The adhesive residue on the tracing paper drawings created a different set of challenges. Scraping the adesive by hand was not an option due to the fragility of the paper. Fortunately, a different adhesive tape had been used on these drawings, and a solvent was found that would dissolve this adhesive; however, it produced fumes that could be harmful to the conservators. Therefore, the drawings had to be treated one at a time inside a fume hood that removed and filtered the chemical vapors. The solvent was carefully applied to the sticky areas with a cotton swab. Unlike the removal procedure for the linen drawings, this process also reduced the staining and resulting disfiguration of the drawings. After this treatment the drawings were ready to be mended (if necessary) and scanned.
The linen drawings were no longer sticky, but they remained discolored and translucent where the adhesive had been. Although these stains occurred primarily in the margins of the drawings, they were still considered to be distracting. Through testing, a combination of solvents was found that would dramatically reduce the translucent, ?oily? quality of these stains, and minimize the brown discoloration. This solvent mixture had to be applied to the stains and allowed to sit for several minutes. Like many solvents, this mixture was prone to very quick evaporation. In order to keep the solvent in contact with the stain long enough to reduce the discoloration, a technique was devised in which pieces of blotter (a very soft, absorbent type of pure cotton paper) were cut to exactly the size of the stain. The blotter was sprayed with the solvent mixture and placed on either side of the drawing, atop the stain. Then, the sandwich was covered with a glass weight and left undisturbed for 10-15 minutes to allow the solvent to reduce the staining. This technique allowed the conservators to treat all of the stains on a drawing at one time, and minimized the amount of solvent mixture used. The disadvantages of the technique were that it required the use of solvents outside of a fume hood, and that it created ?tidelines? around the stain. To mitigate these problems, the conservators wore special respirator masks with air filters to protect themselves against exposure to the fumes, and reduced the tidelines by applying the same solvent mixture with a small brush and blotting.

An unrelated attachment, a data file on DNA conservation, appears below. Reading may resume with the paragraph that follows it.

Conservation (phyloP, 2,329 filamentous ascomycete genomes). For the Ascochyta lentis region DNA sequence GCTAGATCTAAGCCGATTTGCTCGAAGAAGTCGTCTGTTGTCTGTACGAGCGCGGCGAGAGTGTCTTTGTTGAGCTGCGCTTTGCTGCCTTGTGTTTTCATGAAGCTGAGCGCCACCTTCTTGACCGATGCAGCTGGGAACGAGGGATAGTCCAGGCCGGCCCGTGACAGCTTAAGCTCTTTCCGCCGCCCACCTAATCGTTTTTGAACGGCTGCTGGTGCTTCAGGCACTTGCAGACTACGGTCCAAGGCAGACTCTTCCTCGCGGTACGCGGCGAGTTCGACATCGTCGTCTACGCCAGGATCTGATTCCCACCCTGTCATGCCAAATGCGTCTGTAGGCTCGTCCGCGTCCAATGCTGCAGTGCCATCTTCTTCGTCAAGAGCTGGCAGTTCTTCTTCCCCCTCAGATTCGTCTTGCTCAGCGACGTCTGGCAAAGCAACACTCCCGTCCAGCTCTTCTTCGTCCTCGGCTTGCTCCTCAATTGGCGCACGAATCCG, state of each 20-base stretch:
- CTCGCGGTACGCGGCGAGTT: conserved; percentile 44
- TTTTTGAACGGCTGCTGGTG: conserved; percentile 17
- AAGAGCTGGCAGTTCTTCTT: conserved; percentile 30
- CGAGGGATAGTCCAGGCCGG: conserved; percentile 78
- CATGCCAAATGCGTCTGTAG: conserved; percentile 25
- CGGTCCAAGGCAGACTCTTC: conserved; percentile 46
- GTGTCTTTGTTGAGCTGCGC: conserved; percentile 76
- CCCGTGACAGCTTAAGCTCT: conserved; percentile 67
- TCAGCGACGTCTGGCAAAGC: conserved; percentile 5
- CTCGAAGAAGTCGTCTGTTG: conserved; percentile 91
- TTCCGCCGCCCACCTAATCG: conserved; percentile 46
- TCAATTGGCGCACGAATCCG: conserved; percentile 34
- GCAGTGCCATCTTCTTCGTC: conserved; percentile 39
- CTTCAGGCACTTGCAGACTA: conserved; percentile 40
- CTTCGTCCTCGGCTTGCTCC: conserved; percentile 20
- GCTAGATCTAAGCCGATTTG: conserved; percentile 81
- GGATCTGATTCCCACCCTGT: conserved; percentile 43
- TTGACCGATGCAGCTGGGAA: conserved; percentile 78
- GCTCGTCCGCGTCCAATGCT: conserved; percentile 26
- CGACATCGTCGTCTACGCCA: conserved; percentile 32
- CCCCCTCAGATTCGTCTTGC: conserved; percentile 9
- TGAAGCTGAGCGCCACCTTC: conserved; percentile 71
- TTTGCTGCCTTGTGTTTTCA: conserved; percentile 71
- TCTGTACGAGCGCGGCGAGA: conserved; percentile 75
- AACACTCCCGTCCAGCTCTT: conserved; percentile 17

After stain reduction, the drawings were ready to mend. Because the tracing paper drawings were thin and fragile, any moisture introduced while mending would cause the paper to cockle and distort. A special mending tissue was made by applying a very thin layer of heat-activated adhesive to the back of a light weight Japanese tissue paper. This heat-set tissue was then torn to the appropriate size and shape, and carefully applied over the tears with gentle heat. In order to make the mends less visible, they were done on the backside of the drawing.
The linen drawings were mended with a slightly heavier Japanese tissue paper and a cooked wheat starch paste, and allowed to dry under weight.
Due to limited funding, only a select few of the most interesting and attractive drawings were actually scanned. These images were scanned by UT Library?s Digital Library Services at a resolution of 300 dpi. If you are interested in ordering uncompressed copies of these images, please contact the Archives.
Click on the thumbnails for a larger image.
At this time, no additional images of these drawings are available. However, the drawings have been stabilized and can be readily scanned at a future date, should more funding become available.